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Group D showed significantly lower SBP and DBP compared with group F at intubation (systolic 145 vs. 156, P = 0.001) (diastolic 84 vs. 90, P = 0.001), significantly lower blood pressures at skin incision (systolic 145 vs. 154, P = 0.001) (diastolic 84 vs. 88, P = 0.02), at the delivery time (systolic 129 vs. 133, P = 0.01), and at the extubation time (systolic 139 vs. 145, P = 0.01) (diastolic 81 vs. 85, P = 0.02). Group D showed significantly lower SBP and DBP when compared with the baseline reading ([Table 3] and [Table 4]).
Table 3 Systolic blood pressure

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Table 4 Diastolic blood pressure

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Regarding the time to regaining spontaneous ventilation, group D showed a significantly longer time than group F (5 ± 1 vs. 4 ± 1, P = 0.001). Regarding the time to extubation, group D showed a significantly longer time to extubation than group F (11 ± 2 vs. 8 ± 2, P = 0.001). There was a significant difference between the two study groups in ventilation and extubation times ([Table 5]).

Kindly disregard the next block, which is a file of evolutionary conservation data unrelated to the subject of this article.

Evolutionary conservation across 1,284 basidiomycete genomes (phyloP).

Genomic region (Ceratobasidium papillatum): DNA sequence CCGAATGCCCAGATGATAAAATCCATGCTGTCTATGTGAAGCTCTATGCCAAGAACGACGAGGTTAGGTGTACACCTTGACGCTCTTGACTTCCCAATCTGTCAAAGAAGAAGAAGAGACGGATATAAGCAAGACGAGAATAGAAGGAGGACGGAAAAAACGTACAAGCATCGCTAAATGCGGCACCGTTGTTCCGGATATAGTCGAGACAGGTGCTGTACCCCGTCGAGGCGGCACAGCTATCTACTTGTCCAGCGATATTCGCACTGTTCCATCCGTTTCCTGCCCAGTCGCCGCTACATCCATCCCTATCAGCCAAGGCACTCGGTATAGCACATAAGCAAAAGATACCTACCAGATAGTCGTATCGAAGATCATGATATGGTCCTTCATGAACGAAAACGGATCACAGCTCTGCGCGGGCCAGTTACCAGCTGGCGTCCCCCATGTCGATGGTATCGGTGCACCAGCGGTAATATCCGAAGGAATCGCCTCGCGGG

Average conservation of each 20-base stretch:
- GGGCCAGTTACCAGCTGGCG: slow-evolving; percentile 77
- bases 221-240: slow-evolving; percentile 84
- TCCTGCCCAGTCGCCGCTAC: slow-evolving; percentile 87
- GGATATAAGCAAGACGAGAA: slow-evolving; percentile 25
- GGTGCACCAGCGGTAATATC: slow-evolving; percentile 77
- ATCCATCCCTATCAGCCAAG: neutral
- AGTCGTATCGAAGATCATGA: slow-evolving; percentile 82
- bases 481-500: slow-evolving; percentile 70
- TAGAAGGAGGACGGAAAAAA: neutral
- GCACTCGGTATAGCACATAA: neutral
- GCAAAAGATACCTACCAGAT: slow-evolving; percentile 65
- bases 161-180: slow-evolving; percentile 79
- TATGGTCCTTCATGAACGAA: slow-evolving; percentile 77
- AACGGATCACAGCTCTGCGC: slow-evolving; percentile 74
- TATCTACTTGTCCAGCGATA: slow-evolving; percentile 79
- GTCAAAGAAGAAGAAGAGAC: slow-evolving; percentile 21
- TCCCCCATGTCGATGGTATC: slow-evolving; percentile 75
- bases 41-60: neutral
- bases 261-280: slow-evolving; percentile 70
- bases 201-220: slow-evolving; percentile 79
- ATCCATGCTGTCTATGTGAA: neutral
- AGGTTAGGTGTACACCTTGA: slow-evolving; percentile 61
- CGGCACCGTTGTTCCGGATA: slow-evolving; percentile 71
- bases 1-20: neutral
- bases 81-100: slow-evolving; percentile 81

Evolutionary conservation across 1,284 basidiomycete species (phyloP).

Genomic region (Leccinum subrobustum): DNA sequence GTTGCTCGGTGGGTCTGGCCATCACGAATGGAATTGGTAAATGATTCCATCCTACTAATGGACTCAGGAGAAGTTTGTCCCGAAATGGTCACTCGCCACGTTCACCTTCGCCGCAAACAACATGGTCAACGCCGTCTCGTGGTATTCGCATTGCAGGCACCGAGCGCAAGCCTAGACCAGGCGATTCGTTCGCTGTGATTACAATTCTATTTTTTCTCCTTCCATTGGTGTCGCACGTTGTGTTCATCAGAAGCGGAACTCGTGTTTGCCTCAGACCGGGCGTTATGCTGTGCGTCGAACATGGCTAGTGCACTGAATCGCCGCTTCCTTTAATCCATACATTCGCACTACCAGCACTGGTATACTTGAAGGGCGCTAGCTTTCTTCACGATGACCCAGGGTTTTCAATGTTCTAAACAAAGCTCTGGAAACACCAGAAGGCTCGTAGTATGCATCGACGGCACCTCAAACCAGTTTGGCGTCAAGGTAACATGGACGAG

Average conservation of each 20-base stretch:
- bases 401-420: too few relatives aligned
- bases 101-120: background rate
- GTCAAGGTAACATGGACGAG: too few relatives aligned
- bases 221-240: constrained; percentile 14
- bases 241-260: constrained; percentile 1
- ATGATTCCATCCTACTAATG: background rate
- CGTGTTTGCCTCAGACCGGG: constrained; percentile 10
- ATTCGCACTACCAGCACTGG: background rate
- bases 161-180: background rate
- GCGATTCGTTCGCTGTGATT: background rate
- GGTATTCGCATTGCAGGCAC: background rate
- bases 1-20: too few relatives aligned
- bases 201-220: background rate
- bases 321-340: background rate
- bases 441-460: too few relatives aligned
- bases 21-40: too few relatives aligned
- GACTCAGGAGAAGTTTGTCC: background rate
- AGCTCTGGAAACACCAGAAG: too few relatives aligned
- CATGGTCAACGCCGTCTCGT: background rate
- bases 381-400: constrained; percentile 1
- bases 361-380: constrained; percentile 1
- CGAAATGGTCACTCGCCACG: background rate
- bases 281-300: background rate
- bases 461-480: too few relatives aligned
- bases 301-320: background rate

Table 5 Extubation time and ventilation time

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Regarding the neonatal outcome, the Apgar score was significantly higher in group D than in group F at birth [5 (0-6) vs. 3 (0-6), P = 0.001] and after 5 min [10 (9-10) vs. 8 (9-10), P = 0.001]. The Apgar score was comparable in both groups at 3 min after birth. Group D showed a higher neurologic adaptive capacity than group F (38.8 ± 0.4 vs. 33.6 ± 3.6 P = 0.001). There was no significant difference between the two study groups in the umbilical pH ([Table 6]).
Table 6 Neonatal outcome

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Regarding postoperative analgesia, the VAS was significantly lower in group D than in group F after 20 min [1 (1-2) vs. 3 (2-5), P = 0.01], after 1 h [3 (2-5) vs. 6 (5-8), P = 0.01], and after 4 h [2 (1-4) vs. 4 (3-6) P = 0.01] ([Table 7]).
Table 7 Postoperative VAS